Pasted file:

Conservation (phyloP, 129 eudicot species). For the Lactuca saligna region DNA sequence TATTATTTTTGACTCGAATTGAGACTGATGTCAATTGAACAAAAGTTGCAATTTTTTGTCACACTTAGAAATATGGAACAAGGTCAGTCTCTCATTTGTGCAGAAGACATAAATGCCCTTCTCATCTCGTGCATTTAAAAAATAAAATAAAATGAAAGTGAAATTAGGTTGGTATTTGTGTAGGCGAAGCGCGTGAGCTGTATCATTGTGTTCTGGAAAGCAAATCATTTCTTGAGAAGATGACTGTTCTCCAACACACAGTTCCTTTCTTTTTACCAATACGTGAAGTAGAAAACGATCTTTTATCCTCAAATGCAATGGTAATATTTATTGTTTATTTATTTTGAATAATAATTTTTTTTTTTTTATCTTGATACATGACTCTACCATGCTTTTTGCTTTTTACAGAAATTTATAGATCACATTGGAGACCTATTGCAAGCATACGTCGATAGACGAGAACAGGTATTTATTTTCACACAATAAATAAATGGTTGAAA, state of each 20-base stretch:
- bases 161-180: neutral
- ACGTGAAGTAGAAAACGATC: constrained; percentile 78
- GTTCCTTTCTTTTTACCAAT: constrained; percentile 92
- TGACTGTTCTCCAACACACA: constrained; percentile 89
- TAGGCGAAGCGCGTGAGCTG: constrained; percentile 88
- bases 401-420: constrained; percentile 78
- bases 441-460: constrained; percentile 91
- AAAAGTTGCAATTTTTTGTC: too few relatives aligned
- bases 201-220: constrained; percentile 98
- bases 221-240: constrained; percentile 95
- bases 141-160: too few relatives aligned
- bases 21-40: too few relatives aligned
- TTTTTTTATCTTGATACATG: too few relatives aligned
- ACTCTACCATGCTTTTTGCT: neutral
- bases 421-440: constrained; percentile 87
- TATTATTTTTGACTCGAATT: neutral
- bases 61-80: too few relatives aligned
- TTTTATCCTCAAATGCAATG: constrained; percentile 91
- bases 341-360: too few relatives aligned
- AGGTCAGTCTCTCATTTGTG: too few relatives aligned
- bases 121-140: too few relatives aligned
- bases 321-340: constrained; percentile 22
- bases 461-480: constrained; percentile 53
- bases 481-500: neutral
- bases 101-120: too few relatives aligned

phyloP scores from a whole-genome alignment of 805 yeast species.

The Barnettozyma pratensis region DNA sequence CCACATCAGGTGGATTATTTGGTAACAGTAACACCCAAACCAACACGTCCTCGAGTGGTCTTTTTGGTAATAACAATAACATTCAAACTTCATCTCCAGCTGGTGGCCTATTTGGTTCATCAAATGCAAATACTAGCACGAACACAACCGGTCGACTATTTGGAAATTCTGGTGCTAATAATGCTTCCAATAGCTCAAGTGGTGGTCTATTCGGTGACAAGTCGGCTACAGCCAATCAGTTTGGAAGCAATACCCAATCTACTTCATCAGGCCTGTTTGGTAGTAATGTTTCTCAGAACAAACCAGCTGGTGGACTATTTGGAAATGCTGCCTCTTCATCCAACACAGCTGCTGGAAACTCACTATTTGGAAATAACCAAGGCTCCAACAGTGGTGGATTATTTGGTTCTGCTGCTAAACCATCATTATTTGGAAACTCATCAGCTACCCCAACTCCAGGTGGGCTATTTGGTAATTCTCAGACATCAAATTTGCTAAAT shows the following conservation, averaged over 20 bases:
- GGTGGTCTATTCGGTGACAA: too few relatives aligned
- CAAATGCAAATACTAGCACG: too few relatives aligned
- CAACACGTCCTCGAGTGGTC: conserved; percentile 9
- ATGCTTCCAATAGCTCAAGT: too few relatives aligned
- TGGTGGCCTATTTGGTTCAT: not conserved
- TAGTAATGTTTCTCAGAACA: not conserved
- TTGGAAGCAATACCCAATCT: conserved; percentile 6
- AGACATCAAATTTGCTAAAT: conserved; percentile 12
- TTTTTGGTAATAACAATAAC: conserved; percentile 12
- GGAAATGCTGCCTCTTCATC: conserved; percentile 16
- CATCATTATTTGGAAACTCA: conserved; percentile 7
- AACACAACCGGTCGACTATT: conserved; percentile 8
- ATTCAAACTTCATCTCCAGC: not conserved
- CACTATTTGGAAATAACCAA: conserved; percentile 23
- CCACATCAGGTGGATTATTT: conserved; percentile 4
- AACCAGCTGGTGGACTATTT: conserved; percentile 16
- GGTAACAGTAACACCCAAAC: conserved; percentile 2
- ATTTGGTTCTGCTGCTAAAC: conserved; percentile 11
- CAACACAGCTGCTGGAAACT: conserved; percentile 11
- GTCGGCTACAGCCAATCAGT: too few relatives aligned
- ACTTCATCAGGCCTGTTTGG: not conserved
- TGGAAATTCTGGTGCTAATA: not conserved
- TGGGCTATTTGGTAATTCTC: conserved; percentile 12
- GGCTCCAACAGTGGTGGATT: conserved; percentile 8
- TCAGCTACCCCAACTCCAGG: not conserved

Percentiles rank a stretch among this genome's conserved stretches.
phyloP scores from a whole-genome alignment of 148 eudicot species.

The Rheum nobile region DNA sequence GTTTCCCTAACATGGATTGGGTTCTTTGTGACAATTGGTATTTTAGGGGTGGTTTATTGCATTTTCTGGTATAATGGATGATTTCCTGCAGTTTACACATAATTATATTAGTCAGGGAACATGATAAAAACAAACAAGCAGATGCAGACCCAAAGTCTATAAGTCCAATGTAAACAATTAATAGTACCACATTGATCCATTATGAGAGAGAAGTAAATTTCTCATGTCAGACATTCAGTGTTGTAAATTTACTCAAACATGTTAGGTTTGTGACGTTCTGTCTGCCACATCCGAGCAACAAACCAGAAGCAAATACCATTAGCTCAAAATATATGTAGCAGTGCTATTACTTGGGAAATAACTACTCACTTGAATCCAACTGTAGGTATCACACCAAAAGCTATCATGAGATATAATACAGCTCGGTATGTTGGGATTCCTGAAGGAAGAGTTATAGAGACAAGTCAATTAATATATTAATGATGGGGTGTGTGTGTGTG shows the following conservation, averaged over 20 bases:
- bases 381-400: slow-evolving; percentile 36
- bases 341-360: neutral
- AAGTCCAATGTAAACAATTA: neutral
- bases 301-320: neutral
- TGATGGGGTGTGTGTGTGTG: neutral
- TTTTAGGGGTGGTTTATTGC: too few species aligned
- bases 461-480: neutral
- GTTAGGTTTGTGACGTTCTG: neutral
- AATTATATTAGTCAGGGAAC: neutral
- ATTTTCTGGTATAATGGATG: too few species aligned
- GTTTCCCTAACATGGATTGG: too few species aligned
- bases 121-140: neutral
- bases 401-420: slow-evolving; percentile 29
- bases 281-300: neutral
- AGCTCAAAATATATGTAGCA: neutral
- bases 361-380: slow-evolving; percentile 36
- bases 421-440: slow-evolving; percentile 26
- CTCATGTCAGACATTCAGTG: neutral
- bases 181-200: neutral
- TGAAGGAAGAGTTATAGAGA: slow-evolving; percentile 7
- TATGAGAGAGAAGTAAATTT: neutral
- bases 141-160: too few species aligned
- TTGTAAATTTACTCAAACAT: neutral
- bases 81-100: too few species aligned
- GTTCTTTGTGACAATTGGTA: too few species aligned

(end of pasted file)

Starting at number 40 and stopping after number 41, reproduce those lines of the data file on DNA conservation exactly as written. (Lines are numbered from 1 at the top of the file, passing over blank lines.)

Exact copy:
- AACACAACCGGTCGACTATT: conserved; percentile 8
- ATTCAAACTTCATCTCCAGC: not conserved